Don’t Break A Good Habit: Use These Two Strategies To Stay On Track

 
Two Traps That Derail Habits
 

Part of effectively changing and remaking our habits is to recognize traps that allow us to revert back to our old ways.  It’s so easy to fall back on to the familiar, that we must use all the weapons at our disposal to help us win the habit battle. 

Because the pull of our bad habits is so strong, we must first recognize the temptations we face.  Gretchen Rubin, the author of “Better Than Before”, states we should remove the cues associated with the bad habit.  For example, if we are tempted to snack during the day, remove the visual cues like the candy jar that you pass whenever you walk by the kitchen.  Replace the candy jar with a basket of oranges or bananas instead.  If Amazon’s latest offering tempts you, turn off your e-mail notifications.  Out of sight, out of mind!

Of course, it’s impossible to eliminate all cues.  Not to fret!  Rubin suggests formulating an “if-then plan.”  This is simple.  We plan in advance for contingencies by formulating a plan if (undesired action) happens, then we do this (desired action).  For example, if you know you’ll be on the road all day, it's likely you'll be trying to grab lunch on the run and susceptible to driving through at Taco Bell, so here's a plan:  “IF I know I'll be out on the road all day and I'll need to grab a quick lunch, THEN I will be sure to pack a healthy snack so I’ll have something to eat if I can’t find a healthy, quick alternative on the road.”  That way, you can have your snack to hold you over and then find somewhere more suitable to grab your lunch.  Or, you could say, “IF I’m on the road and need to grab a quick lunch and if McDonald's is the only place nearby, THEN, I will order a grilled chicken salad.”

My challenge is afternoon snacking.  I could say, “IF I find myself heading toward the kitchen to grab a snack, THEN, I will go outside to look for my dog instead, because she’d love the attention.”

Or, “IF I'm approached to serve as the Team Mom for the basketball team, THEN, I will politely decline and offer to be the assistant to the Team Mom."  Thinking about these situations ahead of time makes it easier to stay on track as opposed to giving in to pressure in the moment or having to come up something to say on the fly (or giving in to the pressure).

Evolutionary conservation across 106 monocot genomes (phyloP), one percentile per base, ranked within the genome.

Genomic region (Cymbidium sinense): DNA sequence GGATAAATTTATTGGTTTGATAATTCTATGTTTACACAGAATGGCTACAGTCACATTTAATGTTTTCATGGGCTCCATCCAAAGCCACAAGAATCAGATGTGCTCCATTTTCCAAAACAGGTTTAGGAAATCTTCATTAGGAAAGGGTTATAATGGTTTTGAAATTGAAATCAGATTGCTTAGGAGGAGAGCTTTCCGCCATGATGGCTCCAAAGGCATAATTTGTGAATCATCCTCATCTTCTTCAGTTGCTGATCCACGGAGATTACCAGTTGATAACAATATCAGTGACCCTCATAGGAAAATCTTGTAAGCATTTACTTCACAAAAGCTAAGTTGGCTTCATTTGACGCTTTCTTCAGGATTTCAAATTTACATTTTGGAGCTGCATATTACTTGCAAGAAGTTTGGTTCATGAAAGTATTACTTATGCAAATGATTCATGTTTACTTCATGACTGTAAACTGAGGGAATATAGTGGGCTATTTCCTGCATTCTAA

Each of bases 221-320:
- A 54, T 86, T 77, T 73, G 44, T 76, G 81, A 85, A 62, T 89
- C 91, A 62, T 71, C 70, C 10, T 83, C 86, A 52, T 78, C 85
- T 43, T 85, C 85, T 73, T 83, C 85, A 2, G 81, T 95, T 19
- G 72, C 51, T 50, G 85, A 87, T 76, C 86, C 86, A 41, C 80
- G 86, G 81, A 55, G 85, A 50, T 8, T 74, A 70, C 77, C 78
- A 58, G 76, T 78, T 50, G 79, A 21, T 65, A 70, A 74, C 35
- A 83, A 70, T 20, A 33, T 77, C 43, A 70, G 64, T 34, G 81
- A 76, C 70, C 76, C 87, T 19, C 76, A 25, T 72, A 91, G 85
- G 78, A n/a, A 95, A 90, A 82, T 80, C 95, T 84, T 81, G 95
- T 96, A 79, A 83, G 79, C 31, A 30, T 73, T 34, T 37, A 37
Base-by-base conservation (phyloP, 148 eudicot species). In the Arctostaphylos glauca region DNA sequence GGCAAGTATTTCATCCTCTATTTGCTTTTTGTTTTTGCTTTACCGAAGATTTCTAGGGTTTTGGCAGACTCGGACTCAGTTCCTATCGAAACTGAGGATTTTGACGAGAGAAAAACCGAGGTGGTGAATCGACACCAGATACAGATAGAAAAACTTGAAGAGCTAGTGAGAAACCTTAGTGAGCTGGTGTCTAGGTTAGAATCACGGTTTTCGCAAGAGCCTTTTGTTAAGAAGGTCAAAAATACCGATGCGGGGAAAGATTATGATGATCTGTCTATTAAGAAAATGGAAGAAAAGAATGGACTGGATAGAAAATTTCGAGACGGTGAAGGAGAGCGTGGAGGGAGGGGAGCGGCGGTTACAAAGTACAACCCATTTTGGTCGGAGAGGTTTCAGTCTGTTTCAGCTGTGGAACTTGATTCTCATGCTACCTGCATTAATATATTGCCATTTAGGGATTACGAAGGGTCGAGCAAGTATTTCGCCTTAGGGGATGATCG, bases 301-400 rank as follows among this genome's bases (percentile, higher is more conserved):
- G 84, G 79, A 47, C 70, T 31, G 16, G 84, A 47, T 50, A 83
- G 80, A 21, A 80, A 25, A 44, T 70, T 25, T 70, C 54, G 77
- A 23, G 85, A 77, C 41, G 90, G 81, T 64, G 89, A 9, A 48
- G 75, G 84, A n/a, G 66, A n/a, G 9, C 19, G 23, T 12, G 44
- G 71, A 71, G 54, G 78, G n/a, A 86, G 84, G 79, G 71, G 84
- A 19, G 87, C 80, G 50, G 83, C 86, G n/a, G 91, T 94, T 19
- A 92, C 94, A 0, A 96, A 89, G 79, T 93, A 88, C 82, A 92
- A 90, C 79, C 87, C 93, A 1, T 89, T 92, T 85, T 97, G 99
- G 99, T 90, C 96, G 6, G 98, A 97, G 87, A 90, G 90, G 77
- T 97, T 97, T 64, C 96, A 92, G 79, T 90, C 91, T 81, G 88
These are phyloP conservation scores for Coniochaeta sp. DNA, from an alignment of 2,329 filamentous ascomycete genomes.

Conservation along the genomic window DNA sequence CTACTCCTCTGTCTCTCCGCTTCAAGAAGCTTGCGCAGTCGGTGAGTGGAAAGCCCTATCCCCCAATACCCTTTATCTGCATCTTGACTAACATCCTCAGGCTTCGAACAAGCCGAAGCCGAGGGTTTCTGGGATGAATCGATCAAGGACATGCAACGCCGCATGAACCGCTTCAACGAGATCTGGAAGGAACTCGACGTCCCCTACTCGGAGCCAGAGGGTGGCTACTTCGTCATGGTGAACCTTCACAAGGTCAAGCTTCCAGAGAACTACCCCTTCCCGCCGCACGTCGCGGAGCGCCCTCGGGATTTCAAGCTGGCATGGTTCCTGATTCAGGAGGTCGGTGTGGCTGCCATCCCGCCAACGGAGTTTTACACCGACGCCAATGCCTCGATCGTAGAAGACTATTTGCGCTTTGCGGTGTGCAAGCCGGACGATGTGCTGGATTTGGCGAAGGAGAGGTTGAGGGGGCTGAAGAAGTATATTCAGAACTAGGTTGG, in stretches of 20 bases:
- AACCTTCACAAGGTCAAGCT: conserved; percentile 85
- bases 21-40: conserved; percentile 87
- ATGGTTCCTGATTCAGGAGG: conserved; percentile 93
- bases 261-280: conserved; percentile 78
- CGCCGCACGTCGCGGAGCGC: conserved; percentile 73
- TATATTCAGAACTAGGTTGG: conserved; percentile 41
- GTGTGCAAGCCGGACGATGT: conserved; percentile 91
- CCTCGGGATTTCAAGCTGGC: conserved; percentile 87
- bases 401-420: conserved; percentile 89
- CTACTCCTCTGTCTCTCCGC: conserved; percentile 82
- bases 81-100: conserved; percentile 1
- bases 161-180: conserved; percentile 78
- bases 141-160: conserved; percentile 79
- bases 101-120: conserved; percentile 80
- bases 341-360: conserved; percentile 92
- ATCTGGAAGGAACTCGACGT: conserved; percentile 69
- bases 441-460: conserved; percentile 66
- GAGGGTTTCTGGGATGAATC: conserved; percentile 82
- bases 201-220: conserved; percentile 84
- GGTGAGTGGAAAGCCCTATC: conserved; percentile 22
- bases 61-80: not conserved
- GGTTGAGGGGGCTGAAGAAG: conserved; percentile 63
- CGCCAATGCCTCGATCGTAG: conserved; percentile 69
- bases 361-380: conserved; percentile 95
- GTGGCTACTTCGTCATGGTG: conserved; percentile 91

Or, “IF my chatty co-worker wanders over to my desk, THEN, I will politely say that I need to follow up with this customer, manager, another co-worker now and proceed to busy myself with that task.”

I love the IF-THEN plans!

Another good way to protect your good habits is to utilize the strategy of what Rubin calls the “planned exception”.  The planned exception works like the “if-then” planning, but you make an intentional decision to make an exception to your good habit.  An example of this could be, “I plan healthy meals and snacks, but when my family goes out to celebrate my son’s birthday, I can eat my favorite pasta dish.”  This is an intentional exception to the normal eating plan and assumes that I’ll return to healthy eating after this dinner.  Rubin states this strategy is effective because planning in advance puts you in control.  This is in contrast to saying, just as you sit down at the celebration dinner, that you are going to break your habit on a whim.  Making a decision on the fly to break a good habit leaves you feeling out of control.

However, Rubin states that the planned exceptions are most effective when they’re limited in scope and they’re for something memorable.  For example, she states you could make a planned exception for Christmas Day and not for the entire holiday season.  You want the exception to be worth it.

To sum up, the “if-then plan” and the “planned exceptions” are two great strategies to be aware of when retooling and monitoring your habits.  Add them to your habit toolbox to protect your newly formed good habits!

I hope you found this helpful!  Please share it with anyone who might find it useful, or re-pin it to your Pinterest Boards!  If you'd like to learn two additional strategies that'll help keep you on track with your new habits, read about it here.

 
 
 
 
 
 
 
Jennifer Wilson